Not being there, I feel I'm missing out as Italia prepares to vote - again - on tomorrow and Monday. (Can't the U.S. take the hint about weekend elections?) Italy's current election situation seems sooo eerily deja-vu, like we've been here before, which, in a very real sense, we have, and like it hasn't been that long ago, which it has not. Sunday's choices for prime minister are Walter Veltroni of the Partito Democratico, and a resort to the immediate past in the form of already two-time former prime minister Silvio Berlusconi (a billionaire also known as Italy's third-richest man and formerly the richest). Last fall Berlusconi morphed his Forza Italia party (named for the football - soccer - club he owns) into a new political party called Popolo della Liberta or the "People of Freedom" party. Back in January 1994 in her short essay, "Recent Italian Politics", in Z magazine, writer Serena Anderlini-D'Onofrio described Berlusconi's first term as PM:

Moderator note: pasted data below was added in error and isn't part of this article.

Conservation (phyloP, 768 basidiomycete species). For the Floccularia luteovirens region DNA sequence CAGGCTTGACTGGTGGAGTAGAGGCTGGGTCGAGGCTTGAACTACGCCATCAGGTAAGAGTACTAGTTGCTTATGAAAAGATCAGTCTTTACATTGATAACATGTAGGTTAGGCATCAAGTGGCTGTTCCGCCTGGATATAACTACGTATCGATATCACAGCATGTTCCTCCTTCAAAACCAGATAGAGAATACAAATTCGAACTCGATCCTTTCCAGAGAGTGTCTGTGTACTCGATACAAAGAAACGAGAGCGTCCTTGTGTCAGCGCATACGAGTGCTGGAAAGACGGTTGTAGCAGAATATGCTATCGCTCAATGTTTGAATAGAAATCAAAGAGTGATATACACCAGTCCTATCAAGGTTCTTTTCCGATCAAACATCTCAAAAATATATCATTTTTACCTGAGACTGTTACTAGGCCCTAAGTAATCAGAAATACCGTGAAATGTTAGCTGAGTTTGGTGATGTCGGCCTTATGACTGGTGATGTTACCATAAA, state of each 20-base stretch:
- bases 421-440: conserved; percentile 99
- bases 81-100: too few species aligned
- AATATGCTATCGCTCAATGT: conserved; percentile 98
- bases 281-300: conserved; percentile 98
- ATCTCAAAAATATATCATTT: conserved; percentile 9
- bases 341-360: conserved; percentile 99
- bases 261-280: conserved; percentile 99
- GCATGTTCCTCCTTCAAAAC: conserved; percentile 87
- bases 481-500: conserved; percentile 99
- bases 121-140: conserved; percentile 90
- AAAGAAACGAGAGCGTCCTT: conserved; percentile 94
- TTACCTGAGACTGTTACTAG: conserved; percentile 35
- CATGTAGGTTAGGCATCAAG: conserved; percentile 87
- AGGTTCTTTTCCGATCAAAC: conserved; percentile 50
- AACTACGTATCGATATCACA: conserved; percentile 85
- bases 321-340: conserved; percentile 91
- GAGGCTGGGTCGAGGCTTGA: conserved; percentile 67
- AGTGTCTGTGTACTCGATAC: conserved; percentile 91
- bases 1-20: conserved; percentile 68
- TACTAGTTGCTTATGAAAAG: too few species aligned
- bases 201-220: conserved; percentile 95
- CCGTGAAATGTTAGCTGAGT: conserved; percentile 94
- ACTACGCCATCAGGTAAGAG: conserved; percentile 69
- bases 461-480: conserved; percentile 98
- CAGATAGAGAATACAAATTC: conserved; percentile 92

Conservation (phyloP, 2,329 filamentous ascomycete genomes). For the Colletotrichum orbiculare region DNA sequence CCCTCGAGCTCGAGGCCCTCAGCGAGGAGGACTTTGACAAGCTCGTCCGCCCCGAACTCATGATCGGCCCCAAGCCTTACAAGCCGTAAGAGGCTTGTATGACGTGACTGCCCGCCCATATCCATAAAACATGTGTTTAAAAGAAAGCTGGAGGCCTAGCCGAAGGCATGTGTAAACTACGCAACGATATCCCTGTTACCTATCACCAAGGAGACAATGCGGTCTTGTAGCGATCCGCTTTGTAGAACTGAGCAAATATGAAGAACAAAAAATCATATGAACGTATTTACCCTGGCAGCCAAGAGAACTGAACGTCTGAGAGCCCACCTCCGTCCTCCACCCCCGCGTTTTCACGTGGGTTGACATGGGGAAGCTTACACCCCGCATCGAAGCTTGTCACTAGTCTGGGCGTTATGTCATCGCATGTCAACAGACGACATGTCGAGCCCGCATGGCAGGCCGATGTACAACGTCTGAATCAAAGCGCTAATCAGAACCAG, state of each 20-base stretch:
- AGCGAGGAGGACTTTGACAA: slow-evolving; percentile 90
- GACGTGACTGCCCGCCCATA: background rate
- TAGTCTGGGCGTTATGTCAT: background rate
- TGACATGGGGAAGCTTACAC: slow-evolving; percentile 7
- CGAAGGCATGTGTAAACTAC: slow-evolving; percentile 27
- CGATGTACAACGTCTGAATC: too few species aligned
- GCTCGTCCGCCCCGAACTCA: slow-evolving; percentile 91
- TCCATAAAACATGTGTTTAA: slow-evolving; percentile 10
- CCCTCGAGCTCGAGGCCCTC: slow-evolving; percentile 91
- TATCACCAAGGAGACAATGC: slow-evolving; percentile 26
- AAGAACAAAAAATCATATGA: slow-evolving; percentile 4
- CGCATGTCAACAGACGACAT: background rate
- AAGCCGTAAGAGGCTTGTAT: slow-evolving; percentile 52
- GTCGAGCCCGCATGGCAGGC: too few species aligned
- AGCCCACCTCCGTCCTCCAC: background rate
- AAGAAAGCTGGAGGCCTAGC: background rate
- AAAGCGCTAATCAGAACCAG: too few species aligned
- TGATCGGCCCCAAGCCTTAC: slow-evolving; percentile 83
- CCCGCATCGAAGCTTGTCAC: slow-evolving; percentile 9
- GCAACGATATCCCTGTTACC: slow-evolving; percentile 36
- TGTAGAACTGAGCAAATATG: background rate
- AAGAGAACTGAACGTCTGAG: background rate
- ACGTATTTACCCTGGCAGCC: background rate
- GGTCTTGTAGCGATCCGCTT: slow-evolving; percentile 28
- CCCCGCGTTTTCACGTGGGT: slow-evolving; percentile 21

"... the new government is in the hands of a person who came into politics only about a year ago, leads a party named after the national soccer league, and has more experience in manipulating the media than in being prime minister. The result is a situation in which, if you are a woman in politics, you need to either declare war to abortion or be a dictators' daughter to get in the news; the "family" is back under the supervision of a Catholic ministry; and the space for open discussion on cultural diversity has been dramatically reduced.
The bold section is marked by yours truly. That reference to a "dictator['s] daughter" probably is about politician and self-declared fascist Alessandra Mussolini, who is Il Duce Benito Mussolini's granddaughter and film diva Sophia Loren's niece. I'm still learning what really goes on politically in my 'other home' though I am not looking forward to another Berlusconi term in office in order to find out.